Sucker Punch: or, dreams are shiny

 

Betty fell asleep in a movie theatre the other day, lulled by the soothing sounds of Invasion: Battle Los Angeles. Cor crikey. What a load of tripe. Will she sleep through Sucker Punch, the punkiest surrealist musical romp of the year? Not likely.

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Katie Melua is most pleasing on the eardrums

This song plays on cable a lot when Betty is at work (this is the job at which Betty sits a lot and watches cable, readers understand). It is reminiscent of C. S. Lewis’s poetry, in the following way: on first hearing, it struck Betty as being cerebral and poncy to the point of awkwardness. This impression was quite wrong. On repeated listenings, just as it is when one repeatedly reads one of Lewis’s poems — “Love’s as Warm as Tears”, let’s say, or the devastatingly lovely “Footnote to All Prayers” — the piece is revealed to be strikingly simple, sufficiently but not ostentatiously complex, beautifully shaped: and integrated, shaped by its own structure, not decorated or embellished. The best words in the best order, as another poet used to say, and he was right.

More NaNoWriMo plans

So the National Novel Writing Month plans are coming along slowly. It was probably only a matter of time before the boy person friend, bless his tiny heart, realised that NaNo contributions don’t have to be individual affairs.

Boy person friend: Can we collaborate? Ooh?

Moi: No.

BPF: But don’t you want to help me to succeed?

Moi: But I did Script Frenzy with Smokey last year and we wrote about a hunnerd words.

BPF: But Smokey has a child and a husband. I am unencumbered.

Moi: It would be like when we try to buy peanut butter together.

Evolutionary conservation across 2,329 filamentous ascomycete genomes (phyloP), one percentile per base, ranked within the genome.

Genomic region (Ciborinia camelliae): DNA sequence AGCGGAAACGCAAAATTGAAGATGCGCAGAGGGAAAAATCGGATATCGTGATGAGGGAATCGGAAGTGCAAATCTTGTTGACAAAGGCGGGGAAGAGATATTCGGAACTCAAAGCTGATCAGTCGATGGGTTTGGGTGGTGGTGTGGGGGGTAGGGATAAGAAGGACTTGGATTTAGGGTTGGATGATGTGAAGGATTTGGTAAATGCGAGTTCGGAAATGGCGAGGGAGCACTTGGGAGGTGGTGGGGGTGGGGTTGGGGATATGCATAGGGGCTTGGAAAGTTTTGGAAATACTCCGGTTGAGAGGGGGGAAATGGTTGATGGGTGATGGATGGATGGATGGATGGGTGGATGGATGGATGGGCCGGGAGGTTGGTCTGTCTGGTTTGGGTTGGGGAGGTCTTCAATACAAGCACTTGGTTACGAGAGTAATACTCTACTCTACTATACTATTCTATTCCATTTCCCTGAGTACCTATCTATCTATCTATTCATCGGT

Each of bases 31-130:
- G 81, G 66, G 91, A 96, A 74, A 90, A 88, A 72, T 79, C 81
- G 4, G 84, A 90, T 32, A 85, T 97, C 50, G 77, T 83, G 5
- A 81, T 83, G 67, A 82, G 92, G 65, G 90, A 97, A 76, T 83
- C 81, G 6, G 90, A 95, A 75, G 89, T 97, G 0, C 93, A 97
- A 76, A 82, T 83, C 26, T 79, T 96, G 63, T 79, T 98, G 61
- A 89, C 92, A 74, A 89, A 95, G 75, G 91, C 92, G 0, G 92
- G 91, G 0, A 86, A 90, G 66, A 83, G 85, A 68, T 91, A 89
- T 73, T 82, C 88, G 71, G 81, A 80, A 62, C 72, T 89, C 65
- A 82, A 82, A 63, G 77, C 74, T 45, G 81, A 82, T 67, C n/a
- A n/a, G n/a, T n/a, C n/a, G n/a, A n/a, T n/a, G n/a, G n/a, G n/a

BPF: No, no. [Thinks briefly about that experience.] Your ideas are legitimate. You can decide things. You can decide the colour of the toothbrush the main character uses.

Moi: You see?

BPF: No, no. [A pause, and then he gives a rakish sideways look.] Will it be red?

He is a sweetie.

My MbTs are dead

Well, it took four years, but my Masai Barefoot Technology shoes have finally given up the ghost. Boy, will I miss them. As well as looking like smallish tugboats, they kept my feet toasty warm and my Raynaud’s at bay. Check out how nice they were.

They didn’t exactly go gently into that good night, but they’re gone now. May they rest in peace.

Sometimes life leaves me nonplussed

So I was walking home from work the other day (very carefully, mind) and I came across a boutique window. I have been into this boutique before, which was a mistake: it’s rather small and it creates awkwardness when leaving, but still, she often has nice wee jackets. Nevertheless, I walked past at speed (but carefully), and so it took me a moment to register the shirt that was displayed in the window.

Slow Woman Crossing

What on earth, gentle readers? I’m genuinely perplexed. Should I be offended, or delighted?

Regarding a related matter, people do think you’re a bit suspish when you lurk around their boutiques taking photographs.

Arnica

Why does the word “arnica” appeal to me? I’ve been using it (the herb, not the word) to disperse my substantial bruise-acreage. It has no particular scent: in face, there’s no particular way of knowing it’s in there at all. Allow me to free-associate a little: arnica reminds me, irrationally, of homoeopathy, which reminds me of Susan Sarandon as Marmee March, bless her, which reminds me of New England, which reminds me, neatly, of Dr.Hauschka’s Birch-Arnica body oil. That one does have a scent; it’s a bit like a forest floor crossed with a Swedish bathhouse. Yummers.

I do know a couple of people called Anneke or Annika, but I am perplexed as to why I would find arnica so nice — homey, efficacious, vaguely eccentric, and good.